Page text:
Thursday, February 2, 2023

Event goes around the world for U

November 16, 2000

From India to Pakistan, Taiwan to Egypt, visitors can explore Global Festival 2000 on Sunday at the Union.

Students from dozens of countries will share their cultures. The festival will be held from noon to 5 p.m. and admission is free.

“I think people have misconceptions about those from other countries,” said Lois Clark, Global festivities co-chairperson. “This is a good way to provide an interaction between Americans and the international community at MSU.”

Nearly 2,800 international students attend the university, and the festival will showcase a sampling of 24 individual countries’ and three regional groups’ unique cultures.

“This is the biggest festival of this type in this area, and it is in its 15th year,” Clark said. “A number of American students have enjoyed working with the international community and sharing the cultures in preparation for this.

“The very goal has been that we have been able to talk directly to people from other countries and learn something from their cultures. We hope the public will come and join us, and we look forward to sharing the cultures of these many countries with the community.”

The festival will kick off with Korean drummers and an international fashion parade. International students will then participate in more than four hours of performances in cultural arts, such as Tae Kwan Do, Chinese Opera and Greek/Cypriot dances, as well as exhibits and demonstrations about their countries’ cultures.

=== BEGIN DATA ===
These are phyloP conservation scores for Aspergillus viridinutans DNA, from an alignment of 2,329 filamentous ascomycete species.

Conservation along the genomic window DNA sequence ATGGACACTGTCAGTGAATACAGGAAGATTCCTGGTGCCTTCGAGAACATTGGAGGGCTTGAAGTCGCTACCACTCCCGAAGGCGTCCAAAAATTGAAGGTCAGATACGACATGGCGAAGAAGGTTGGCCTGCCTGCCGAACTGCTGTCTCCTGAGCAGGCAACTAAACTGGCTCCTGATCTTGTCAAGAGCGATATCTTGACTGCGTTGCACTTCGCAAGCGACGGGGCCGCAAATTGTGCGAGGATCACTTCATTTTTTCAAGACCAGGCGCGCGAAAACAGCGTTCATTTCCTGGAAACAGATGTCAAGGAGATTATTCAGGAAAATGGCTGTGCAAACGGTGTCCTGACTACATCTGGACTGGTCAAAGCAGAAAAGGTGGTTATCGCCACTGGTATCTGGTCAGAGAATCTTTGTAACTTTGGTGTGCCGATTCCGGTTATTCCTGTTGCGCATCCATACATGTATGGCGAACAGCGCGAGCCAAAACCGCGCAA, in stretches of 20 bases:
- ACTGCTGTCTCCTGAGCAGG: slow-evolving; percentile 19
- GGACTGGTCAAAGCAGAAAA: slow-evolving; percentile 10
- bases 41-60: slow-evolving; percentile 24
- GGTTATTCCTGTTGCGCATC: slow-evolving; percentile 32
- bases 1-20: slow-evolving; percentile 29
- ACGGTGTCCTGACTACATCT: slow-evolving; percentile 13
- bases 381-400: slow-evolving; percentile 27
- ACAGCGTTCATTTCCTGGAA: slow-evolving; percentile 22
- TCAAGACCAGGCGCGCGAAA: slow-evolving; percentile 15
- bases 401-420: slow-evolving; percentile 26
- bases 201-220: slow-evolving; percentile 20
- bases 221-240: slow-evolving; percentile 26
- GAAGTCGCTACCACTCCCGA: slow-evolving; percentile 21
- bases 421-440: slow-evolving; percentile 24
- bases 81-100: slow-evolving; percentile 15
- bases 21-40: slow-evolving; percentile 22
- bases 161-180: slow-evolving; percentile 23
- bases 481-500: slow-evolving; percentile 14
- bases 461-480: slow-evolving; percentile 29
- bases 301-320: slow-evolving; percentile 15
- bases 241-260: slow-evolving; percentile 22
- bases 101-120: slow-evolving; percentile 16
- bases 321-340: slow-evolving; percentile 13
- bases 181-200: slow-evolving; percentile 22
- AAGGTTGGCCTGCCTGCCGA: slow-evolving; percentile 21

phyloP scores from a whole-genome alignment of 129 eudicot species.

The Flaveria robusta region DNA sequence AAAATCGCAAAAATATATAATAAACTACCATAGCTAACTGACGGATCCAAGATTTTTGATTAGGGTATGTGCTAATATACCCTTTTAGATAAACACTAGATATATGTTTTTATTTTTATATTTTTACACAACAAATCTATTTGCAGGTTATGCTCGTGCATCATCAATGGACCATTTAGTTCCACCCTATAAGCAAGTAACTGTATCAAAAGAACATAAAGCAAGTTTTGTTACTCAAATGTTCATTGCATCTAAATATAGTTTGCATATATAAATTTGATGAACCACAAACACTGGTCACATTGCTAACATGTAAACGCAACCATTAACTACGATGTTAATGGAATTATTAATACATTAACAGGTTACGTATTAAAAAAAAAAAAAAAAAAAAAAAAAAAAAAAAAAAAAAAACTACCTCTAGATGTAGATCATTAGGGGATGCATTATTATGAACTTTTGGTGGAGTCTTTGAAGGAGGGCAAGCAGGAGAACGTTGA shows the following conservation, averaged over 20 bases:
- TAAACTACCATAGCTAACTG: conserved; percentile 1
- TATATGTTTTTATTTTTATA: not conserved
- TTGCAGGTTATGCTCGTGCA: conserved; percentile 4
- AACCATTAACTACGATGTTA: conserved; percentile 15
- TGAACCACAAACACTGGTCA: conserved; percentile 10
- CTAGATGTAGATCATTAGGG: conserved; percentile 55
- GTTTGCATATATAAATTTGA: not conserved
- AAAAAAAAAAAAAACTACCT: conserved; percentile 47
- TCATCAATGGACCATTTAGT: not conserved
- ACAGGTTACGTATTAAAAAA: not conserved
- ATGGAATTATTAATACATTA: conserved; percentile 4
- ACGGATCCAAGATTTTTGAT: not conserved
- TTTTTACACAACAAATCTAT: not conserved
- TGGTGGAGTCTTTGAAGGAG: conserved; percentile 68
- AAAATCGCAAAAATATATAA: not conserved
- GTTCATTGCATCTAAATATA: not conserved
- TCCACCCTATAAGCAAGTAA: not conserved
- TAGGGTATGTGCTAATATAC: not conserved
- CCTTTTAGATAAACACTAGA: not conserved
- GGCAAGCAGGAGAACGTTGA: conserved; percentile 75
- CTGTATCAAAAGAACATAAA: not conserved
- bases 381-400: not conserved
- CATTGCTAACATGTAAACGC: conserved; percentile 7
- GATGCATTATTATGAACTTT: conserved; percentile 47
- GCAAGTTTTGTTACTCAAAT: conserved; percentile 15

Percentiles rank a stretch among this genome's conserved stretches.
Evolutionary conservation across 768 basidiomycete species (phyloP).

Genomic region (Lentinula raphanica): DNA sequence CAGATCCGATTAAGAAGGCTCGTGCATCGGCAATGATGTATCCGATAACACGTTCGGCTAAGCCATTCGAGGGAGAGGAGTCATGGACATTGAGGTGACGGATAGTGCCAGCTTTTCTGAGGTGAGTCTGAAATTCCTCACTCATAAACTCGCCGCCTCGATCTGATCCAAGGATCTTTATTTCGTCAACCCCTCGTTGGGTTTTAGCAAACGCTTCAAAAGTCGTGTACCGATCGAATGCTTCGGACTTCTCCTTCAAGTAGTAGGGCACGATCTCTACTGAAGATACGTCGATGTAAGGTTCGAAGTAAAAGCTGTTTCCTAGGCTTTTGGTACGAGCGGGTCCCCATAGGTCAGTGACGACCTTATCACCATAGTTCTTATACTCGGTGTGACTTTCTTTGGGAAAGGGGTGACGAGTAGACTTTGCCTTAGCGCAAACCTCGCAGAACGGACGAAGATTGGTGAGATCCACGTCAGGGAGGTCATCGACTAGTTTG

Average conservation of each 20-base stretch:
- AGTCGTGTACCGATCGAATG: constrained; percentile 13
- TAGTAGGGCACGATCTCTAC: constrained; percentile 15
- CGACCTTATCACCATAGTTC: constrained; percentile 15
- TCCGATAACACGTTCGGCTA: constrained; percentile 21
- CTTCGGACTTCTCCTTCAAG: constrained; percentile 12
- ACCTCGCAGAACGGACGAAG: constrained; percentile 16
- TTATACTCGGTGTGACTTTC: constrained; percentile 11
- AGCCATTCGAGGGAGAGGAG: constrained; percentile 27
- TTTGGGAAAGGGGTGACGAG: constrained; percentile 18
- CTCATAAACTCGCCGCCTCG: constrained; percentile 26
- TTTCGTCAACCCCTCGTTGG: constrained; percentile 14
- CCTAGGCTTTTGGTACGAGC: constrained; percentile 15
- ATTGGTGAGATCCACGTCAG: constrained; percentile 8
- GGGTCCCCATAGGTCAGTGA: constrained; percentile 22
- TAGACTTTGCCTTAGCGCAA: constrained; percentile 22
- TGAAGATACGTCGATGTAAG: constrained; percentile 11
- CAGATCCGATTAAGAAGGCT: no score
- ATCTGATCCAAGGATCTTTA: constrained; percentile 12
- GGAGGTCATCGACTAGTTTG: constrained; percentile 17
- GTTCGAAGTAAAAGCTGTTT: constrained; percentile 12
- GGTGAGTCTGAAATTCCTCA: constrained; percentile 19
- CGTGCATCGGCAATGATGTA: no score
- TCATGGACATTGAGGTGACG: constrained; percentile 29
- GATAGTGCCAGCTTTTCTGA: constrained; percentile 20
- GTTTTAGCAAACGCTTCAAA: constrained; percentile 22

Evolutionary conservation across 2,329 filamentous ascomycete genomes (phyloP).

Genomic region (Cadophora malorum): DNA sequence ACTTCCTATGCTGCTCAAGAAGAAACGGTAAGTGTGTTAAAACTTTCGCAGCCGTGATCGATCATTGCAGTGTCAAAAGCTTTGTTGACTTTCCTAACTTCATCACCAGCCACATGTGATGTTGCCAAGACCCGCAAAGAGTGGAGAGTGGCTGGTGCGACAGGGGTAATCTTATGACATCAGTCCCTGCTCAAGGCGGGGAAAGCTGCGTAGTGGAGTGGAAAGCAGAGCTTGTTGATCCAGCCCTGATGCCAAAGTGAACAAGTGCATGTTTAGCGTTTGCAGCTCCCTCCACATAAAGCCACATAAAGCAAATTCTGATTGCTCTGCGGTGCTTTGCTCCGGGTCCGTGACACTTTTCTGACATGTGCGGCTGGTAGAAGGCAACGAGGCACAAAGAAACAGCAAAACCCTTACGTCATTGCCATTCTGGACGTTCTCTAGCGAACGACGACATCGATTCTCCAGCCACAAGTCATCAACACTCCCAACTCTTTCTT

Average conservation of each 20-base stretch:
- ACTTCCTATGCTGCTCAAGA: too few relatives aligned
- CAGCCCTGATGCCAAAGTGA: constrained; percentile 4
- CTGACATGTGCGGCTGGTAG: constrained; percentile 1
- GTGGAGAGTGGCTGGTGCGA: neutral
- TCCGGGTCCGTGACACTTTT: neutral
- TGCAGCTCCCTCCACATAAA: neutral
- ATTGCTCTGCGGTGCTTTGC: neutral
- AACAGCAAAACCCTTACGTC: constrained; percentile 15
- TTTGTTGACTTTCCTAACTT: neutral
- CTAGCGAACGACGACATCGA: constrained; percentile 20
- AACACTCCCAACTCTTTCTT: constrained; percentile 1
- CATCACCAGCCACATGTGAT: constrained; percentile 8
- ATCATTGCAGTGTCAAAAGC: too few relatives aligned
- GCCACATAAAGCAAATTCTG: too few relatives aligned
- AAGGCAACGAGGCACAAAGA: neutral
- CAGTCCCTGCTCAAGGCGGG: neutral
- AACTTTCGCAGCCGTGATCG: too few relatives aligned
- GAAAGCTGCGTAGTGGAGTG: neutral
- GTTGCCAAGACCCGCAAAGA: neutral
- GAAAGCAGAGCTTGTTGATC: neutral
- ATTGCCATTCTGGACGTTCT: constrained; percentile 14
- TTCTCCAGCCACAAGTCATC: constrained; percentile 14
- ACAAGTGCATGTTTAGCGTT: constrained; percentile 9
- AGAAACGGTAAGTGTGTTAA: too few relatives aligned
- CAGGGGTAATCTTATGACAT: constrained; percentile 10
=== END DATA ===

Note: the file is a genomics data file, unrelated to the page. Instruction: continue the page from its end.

Peter Zhang, a physics doctoral student, will be the master of ceremonies for the Chinese group and perform a piece from Peking Opera.

And for some groups, the exhibition section of the festival will offer hands-on activities.

There will be Chinese paper-cutting, Chinese calligraphy and a gentlemen playing erhu, a traditional instrument, and teaching a session for those who want to learn to play.

The festival also offers international games and activities, for instance, an opportunity to learn the Philippine dance, the “Tinikling,” a Hungarian puppet show and a learning session to craft an Origami bird.

Local ethnic restaurants have donated gifts, and drawings will be held during intermissions. An international buffet, featuring food from around the world, will be open from noon to 3 p.m.

Zhang said the festival offers international students and the community a good opportunity to learn more about other cultures and spread their own cultural knowledge.

“For the Chinese and others, the festival is a good way to introduce our own culture to other students and community members,” Zhang said.

Last year the Global Festival attracted nearly 6,000 people.

The festival is sponsored by the Union Activities Board and Community Volunteers for International Programs.

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